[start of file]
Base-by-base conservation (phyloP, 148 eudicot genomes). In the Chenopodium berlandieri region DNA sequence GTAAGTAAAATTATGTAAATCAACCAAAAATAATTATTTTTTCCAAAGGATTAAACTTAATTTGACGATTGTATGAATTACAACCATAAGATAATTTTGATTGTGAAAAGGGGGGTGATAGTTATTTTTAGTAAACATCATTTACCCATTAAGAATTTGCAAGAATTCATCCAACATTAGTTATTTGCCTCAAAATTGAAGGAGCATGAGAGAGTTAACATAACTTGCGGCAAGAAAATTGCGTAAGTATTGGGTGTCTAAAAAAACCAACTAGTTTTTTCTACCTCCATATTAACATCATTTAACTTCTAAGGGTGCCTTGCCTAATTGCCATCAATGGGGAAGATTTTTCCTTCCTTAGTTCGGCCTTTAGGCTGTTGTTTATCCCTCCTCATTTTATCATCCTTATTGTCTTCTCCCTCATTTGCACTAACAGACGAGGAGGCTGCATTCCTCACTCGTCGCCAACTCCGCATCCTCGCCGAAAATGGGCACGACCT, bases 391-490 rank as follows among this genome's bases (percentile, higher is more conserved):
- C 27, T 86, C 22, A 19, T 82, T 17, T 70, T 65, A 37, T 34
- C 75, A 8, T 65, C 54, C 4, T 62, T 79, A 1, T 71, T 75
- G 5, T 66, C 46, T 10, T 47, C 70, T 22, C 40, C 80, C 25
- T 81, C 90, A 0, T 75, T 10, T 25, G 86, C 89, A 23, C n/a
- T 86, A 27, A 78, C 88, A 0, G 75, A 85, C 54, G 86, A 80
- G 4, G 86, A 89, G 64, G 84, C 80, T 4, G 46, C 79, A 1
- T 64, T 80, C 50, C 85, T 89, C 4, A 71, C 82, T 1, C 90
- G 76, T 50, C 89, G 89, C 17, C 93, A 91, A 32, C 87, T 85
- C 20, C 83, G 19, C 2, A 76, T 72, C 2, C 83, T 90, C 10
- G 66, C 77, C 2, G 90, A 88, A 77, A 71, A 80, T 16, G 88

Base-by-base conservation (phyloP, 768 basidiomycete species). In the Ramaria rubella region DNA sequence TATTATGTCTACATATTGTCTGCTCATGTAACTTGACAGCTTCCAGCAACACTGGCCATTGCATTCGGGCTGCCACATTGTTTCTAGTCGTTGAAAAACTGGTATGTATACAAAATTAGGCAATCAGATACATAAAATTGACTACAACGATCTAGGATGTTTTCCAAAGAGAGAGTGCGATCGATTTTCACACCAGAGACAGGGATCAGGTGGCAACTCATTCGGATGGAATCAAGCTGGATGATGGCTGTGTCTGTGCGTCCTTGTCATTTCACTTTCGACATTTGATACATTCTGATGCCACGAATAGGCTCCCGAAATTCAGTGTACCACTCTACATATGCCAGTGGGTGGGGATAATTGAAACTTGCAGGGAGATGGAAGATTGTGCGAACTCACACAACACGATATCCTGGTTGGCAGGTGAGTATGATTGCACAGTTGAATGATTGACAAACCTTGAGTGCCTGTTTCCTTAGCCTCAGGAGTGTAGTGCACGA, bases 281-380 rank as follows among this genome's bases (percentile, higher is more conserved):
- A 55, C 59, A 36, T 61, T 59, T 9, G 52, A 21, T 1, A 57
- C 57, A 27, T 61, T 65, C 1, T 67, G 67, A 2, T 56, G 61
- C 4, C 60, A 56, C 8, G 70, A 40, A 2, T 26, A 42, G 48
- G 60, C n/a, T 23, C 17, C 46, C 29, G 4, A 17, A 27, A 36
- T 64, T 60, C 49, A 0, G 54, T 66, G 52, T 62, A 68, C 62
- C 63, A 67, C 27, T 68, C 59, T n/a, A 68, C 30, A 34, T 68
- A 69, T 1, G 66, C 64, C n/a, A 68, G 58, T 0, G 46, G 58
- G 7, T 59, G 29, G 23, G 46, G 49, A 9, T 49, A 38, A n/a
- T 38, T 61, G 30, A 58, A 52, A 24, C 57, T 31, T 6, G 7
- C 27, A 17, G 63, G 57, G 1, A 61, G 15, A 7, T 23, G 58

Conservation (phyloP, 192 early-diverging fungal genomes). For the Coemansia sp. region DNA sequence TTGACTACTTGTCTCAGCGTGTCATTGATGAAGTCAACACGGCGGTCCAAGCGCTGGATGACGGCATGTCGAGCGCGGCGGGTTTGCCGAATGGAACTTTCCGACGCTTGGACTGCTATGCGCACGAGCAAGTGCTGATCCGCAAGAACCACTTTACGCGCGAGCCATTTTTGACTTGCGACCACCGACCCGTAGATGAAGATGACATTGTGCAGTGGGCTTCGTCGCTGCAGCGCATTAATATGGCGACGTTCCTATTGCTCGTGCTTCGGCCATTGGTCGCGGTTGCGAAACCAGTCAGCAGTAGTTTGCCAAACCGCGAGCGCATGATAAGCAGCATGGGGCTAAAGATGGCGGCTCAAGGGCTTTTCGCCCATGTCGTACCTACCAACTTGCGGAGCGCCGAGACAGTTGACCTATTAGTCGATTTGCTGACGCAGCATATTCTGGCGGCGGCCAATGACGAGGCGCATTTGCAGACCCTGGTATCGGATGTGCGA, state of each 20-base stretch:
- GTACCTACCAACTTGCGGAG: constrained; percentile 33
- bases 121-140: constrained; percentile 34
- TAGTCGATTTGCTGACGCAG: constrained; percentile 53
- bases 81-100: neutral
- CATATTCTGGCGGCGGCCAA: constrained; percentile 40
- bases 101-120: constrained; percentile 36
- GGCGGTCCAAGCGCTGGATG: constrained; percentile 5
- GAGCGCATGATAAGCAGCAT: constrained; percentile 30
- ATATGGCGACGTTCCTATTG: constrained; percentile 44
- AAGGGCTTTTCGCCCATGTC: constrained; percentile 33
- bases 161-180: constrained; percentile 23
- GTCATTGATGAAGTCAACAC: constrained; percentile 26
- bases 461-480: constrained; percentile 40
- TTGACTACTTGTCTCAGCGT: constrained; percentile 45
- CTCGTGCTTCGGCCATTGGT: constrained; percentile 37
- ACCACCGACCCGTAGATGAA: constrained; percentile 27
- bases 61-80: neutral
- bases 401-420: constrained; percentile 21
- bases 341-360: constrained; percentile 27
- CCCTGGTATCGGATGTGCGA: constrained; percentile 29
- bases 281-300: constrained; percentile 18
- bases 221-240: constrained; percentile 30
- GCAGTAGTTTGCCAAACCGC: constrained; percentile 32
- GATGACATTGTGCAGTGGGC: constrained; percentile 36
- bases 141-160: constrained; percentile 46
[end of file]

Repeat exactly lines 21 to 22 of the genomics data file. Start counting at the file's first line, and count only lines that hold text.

- T 38, T 61, G 30, A 58, A 52, A 24, C 57, T 31, T 6, G 7
- C 27, A 17, G 63, G 57, G 1, A 61, G 15, A 7, T 23, G 58